Coronary Computerised Tomographic Angiogram (Coronary CTA)

CAC imaging is usually complemented by CT coronary angiography (coronary CTA).  This is a non-invasive, relatively painless radiological heart imaging of the coronary arteries (i.e. blood vessels that supply oxygenated blood to the heart muscles) for screening, risk stratification and detection of blockages in the coronary arteries.


Coronary CTA can :

  1. Detect cholesterol build-up (atheromatous plaques) within the coronary arteries
  2. Assess the degree of narrowing of coronary arteries both within the vessel lumen and within the vessel wall ( i.e. vessel expansion and remodelling)
  3. Look for coronary artery congenital abnormalities e.g abnormal origin and course of the coronary arteries which can predict sudden death, abnormal communication between coronary artery and the veins, dilatation or swelling of coronary arteries as a results of weakening of the walls of the vessel by cholesterol deposition (termed ectasia)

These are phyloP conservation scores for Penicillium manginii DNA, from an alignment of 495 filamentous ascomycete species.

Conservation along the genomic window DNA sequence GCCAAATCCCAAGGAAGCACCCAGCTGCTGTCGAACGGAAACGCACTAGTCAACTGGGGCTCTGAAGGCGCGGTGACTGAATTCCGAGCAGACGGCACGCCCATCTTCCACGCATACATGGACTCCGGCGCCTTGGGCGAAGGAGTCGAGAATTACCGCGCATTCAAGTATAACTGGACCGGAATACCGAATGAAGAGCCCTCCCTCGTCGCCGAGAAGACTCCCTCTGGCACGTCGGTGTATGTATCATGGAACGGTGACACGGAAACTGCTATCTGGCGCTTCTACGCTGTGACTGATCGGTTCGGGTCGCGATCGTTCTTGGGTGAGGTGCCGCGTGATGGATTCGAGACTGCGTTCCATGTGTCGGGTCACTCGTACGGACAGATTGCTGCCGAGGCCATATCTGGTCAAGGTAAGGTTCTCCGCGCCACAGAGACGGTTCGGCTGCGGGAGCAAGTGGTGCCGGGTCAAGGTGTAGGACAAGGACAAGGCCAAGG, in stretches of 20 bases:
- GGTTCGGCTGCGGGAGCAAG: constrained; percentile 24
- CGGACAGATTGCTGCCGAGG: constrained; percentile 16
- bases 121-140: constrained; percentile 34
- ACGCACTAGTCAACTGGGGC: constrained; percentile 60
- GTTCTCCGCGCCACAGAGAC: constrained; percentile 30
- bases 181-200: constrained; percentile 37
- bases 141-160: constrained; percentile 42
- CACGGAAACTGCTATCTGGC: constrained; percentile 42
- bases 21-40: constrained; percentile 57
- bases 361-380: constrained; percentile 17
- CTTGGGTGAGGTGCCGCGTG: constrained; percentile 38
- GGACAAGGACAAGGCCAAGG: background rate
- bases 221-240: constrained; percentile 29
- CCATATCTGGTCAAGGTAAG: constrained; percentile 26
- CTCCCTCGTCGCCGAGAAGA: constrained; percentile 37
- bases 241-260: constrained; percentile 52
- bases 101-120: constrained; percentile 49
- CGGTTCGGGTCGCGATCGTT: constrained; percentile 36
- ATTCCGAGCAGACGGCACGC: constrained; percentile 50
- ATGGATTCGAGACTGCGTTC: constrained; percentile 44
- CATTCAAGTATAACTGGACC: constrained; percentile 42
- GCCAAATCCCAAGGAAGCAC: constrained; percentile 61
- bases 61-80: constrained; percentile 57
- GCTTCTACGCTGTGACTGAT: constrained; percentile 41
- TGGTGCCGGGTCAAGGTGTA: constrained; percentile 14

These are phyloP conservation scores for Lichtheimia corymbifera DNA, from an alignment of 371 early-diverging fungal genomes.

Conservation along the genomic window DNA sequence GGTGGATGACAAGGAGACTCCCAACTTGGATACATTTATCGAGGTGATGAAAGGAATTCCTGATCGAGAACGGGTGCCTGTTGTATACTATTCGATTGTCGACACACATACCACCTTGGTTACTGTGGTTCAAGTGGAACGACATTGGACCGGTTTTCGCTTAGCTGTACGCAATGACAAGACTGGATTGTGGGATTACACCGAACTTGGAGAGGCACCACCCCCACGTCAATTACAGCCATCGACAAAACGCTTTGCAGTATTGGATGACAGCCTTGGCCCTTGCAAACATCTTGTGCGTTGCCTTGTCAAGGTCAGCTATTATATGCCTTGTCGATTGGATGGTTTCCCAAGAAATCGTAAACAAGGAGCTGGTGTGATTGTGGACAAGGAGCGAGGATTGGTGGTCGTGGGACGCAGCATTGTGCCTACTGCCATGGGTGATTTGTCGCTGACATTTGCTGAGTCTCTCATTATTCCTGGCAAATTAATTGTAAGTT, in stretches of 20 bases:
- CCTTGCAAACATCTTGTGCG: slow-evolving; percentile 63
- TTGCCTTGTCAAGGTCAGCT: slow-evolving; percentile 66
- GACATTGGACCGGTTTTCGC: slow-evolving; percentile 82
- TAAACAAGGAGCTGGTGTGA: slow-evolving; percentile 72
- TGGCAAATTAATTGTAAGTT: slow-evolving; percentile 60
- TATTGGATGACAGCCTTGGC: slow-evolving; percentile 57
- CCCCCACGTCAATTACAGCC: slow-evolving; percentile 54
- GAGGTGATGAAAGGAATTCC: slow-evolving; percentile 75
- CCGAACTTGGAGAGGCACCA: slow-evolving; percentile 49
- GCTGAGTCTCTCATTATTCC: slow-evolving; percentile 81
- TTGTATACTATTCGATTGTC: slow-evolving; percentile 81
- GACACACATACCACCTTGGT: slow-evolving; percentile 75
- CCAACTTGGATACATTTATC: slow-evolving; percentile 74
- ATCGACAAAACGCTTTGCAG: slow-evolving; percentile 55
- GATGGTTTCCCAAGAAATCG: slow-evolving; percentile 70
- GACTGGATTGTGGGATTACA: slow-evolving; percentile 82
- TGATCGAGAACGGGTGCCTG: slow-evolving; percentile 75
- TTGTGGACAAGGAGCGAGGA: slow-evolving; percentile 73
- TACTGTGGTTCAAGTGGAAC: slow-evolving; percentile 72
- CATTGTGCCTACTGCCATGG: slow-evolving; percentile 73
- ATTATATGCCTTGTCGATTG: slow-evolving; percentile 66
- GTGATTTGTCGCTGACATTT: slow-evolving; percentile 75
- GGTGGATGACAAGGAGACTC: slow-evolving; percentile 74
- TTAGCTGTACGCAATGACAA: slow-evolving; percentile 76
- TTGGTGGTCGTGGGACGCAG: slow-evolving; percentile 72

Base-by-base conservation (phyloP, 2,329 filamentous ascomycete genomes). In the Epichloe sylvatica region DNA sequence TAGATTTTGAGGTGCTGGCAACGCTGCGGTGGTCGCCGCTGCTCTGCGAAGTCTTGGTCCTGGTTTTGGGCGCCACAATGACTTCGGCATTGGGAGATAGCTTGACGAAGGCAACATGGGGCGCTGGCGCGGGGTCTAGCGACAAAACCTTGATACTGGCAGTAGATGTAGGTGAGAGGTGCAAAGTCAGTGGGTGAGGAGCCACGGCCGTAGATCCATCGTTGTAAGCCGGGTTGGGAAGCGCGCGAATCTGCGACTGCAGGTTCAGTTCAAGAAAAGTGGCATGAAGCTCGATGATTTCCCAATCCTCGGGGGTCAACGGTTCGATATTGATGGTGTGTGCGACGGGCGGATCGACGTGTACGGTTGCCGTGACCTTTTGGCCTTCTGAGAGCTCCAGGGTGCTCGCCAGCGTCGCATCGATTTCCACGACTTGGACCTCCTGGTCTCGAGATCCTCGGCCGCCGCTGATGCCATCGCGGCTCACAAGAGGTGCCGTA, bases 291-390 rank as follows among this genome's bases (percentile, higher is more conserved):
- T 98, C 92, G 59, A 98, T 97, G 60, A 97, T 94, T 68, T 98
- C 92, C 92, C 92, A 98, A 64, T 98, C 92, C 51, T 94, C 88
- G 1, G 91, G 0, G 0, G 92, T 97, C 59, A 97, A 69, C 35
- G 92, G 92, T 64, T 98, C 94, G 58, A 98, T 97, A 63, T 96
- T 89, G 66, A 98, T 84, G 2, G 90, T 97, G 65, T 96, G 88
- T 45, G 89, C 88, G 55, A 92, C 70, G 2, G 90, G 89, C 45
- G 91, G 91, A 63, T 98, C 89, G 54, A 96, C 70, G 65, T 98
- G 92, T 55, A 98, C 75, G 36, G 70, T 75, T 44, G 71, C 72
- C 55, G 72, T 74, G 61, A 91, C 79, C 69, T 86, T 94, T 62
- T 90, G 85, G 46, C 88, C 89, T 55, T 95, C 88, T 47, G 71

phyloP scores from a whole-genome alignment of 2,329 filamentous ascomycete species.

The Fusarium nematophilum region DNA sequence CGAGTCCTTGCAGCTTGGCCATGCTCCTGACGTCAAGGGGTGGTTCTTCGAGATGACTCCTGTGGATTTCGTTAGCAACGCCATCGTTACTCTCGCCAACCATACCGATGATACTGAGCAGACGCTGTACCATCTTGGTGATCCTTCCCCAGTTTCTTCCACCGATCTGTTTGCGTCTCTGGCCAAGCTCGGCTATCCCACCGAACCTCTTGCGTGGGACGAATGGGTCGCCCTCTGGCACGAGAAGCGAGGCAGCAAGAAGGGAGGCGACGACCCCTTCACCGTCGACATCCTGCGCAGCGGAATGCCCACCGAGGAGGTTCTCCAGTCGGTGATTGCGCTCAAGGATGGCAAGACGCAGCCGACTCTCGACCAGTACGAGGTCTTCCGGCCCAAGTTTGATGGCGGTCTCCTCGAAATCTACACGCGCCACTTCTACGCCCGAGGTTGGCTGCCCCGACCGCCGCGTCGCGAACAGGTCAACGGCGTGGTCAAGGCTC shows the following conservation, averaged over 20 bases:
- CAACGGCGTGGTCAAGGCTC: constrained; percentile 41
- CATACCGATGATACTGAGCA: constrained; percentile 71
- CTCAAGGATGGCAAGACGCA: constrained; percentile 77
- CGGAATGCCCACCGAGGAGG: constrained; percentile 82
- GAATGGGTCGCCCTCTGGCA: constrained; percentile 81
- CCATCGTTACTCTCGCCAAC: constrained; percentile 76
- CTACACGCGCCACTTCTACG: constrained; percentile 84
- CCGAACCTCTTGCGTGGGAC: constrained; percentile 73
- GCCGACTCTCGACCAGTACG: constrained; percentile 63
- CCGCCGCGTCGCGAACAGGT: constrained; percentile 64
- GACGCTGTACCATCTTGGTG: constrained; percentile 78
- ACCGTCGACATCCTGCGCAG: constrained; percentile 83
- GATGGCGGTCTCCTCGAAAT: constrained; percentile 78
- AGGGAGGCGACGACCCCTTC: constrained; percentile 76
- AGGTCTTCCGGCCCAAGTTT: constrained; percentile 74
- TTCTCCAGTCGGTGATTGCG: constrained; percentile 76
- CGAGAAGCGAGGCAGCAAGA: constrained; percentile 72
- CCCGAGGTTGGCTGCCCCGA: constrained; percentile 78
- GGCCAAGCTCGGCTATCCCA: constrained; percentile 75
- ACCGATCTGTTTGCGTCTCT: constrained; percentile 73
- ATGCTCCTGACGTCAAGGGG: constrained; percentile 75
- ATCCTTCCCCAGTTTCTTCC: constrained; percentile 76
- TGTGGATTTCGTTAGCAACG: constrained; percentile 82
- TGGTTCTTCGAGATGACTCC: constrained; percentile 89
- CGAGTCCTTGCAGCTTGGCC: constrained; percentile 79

When a coronary CTA is ordered, it is usually done in 2 steps :

Step 1 :

Perform coronary artery calcium imaging and scoring and assessing the CAC score

Step 2 :

Using intravenous infection of a contrast dye through a small plastic needle into the vein of the arm and performing a CT scan of the heart and its coronary arteries.

The CT scan captures high resolution images of the lumen of the coronary arteries as well as the presence of calcified and/or “soft plaque” in the walls of the arteries.

Present computed tomography coronary angiography images are acquired using very low tube voltage and current and the effective radiation dose can be as low as 0.3 mSv (equivalent of only 10 chest x-rays).  The image quality is very good with 97% interpretable segments and a high diagnostic accuracy.

Figure 1 and 2. Coronary CTA showing 3-D rendering of he heart, aorta and coronary arteries

Figure 3. Coronary CTA showing 3-D rendering of the coronary arteries with 3 stents deployed

Figure 4. Coronary CTA showing 3-D rendering of the coronary arteries with contrast-like images in longitudinal and cross-section views

Figure 6. Coronary CTA showing the coronary arteries with contrast-like images.

Figure 5. Coronary CTA showing the left front artery with a mixed soft and calcified cholesterol plaque causing significant narrowing of the artery.